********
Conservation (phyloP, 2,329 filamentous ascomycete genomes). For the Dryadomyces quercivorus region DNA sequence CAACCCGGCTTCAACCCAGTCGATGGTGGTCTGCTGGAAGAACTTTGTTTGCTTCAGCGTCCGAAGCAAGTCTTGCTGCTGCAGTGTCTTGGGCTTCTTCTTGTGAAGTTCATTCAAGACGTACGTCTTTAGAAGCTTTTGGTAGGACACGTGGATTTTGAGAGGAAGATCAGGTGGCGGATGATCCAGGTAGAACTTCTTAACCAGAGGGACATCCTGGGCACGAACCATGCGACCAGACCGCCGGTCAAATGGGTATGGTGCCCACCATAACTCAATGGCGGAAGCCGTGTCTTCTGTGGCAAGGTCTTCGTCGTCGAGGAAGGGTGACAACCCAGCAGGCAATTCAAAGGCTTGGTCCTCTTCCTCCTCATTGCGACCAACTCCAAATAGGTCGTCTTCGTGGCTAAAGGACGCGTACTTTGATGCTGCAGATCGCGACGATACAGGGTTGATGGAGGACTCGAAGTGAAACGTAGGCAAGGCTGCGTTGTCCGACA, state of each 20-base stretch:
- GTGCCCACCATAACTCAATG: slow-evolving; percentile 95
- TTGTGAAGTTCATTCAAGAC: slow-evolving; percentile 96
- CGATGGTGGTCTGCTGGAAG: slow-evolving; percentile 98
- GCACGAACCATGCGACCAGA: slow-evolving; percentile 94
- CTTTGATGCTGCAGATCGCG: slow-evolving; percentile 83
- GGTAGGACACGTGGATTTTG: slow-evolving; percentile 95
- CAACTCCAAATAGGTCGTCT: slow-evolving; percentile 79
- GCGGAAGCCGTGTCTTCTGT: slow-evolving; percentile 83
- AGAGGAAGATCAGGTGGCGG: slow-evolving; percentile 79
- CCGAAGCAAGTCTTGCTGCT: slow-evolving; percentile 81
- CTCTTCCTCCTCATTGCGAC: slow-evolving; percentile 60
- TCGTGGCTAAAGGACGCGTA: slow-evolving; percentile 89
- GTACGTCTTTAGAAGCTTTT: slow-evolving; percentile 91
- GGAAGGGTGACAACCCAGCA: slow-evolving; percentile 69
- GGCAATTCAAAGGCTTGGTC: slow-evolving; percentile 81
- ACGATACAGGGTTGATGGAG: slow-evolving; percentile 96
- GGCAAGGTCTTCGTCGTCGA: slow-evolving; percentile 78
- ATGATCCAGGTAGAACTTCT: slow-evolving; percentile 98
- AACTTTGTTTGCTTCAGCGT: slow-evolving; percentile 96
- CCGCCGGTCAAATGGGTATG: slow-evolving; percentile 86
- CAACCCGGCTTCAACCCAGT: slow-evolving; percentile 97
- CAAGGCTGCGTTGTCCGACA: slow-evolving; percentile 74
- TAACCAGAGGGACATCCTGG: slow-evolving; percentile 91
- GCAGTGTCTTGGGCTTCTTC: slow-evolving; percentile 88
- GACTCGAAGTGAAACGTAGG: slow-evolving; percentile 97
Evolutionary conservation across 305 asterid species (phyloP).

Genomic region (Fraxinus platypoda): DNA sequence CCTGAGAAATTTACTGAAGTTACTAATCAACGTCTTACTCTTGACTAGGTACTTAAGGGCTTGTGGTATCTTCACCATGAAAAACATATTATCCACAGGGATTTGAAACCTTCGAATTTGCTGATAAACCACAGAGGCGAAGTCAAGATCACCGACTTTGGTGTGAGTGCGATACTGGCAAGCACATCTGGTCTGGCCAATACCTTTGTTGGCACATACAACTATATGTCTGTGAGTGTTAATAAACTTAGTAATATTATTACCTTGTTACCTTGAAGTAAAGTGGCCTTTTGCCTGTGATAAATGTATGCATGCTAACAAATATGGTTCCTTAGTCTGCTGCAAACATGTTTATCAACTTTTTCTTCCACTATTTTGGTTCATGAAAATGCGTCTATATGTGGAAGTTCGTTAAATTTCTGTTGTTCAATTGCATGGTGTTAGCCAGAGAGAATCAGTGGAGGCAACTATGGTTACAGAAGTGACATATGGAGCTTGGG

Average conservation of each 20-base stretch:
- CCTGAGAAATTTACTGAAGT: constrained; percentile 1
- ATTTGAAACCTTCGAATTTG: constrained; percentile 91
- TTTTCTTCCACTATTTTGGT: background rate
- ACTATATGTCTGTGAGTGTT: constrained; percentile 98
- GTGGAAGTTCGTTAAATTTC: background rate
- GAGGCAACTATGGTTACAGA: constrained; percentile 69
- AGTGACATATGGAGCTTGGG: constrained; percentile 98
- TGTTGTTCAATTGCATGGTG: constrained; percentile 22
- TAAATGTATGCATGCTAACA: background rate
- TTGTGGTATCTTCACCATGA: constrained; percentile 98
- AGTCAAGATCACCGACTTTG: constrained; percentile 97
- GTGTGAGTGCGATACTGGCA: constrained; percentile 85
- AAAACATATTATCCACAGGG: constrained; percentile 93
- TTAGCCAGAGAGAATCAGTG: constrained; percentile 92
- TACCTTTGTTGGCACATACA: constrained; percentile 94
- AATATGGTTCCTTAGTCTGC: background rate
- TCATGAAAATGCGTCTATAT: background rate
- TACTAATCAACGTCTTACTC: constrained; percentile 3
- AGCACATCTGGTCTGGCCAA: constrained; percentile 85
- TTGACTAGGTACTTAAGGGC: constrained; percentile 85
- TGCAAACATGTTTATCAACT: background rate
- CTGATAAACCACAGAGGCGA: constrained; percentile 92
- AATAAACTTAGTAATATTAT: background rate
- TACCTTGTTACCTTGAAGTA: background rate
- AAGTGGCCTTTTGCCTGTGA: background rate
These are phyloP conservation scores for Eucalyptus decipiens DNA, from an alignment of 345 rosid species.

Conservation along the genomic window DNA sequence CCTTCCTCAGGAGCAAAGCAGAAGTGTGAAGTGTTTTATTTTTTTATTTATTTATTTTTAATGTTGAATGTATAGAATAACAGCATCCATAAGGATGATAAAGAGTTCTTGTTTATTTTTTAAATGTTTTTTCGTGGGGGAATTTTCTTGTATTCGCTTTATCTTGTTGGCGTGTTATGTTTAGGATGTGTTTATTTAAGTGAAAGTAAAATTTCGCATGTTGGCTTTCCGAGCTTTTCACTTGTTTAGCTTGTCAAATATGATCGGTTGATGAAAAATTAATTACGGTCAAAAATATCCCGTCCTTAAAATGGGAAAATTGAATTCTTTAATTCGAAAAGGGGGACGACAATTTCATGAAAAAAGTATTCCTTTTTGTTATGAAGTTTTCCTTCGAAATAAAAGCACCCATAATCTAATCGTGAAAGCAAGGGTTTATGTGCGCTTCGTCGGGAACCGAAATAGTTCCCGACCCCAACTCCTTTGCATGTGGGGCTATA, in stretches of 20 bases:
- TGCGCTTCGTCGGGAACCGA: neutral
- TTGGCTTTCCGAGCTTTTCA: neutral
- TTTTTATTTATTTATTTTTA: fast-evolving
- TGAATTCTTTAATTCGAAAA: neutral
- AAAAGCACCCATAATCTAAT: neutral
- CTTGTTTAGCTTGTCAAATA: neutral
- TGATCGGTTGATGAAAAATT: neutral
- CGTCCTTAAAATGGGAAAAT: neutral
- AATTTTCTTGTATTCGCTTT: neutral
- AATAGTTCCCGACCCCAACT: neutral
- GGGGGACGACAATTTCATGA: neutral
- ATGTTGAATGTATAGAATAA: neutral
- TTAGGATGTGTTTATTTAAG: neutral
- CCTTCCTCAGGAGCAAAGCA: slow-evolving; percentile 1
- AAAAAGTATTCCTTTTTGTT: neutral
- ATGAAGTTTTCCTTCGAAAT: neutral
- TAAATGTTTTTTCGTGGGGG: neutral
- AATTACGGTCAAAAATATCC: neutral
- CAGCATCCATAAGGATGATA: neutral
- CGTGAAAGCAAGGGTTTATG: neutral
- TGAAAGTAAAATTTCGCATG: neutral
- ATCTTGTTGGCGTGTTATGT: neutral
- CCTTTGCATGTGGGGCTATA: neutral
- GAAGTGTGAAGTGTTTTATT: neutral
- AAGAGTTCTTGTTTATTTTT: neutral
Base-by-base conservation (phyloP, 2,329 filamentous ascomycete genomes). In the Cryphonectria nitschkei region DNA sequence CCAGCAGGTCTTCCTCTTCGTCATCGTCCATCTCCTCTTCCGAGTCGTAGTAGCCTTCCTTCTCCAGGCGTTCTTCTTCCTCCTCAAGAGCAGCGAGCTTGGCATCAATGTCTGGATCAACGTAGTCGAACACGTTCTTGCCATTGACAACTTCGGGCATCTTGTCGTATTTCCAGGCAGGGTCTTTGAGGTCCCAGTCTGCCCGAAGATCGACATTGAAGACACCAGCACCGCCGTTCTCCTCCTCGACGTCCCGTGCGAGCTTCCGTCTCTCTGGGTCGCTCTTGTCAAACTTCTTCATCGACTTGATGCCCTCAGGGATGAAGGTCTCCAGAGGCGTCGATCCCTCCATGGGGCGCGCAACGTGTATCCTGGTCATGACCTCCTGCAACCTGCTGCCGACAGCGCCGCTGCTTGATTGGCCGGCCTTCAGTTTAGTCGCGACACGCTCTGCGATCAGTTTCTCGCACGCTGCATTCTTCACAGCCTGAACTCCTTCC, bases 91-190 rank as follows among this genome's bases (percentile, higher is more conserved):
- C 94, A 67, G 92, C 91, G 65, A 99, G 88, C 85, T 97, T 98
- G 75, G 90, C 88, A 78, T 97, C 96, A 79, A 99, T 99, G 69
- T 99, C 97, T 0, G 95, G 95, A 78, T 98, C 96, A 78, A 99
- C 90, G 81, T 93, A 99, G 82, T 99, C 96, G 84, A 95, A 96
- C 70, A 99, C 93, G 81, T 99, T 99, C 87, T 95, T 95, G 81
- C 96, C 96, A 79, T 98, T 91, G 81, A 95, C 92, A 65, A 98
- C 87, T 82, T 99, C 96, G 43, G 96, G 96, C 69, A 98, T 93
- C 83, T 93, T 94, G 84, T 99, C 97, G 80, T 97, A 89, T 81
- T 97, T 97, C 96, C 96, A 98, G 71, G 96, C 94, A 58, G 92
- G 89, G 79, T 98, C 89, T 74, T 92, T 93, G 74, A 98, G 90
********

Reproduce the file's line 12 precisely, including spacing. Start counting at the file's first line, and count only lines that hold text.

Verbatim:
- CTCTTCCTCCTCATTGCGAC: slow-evolving; percentile 60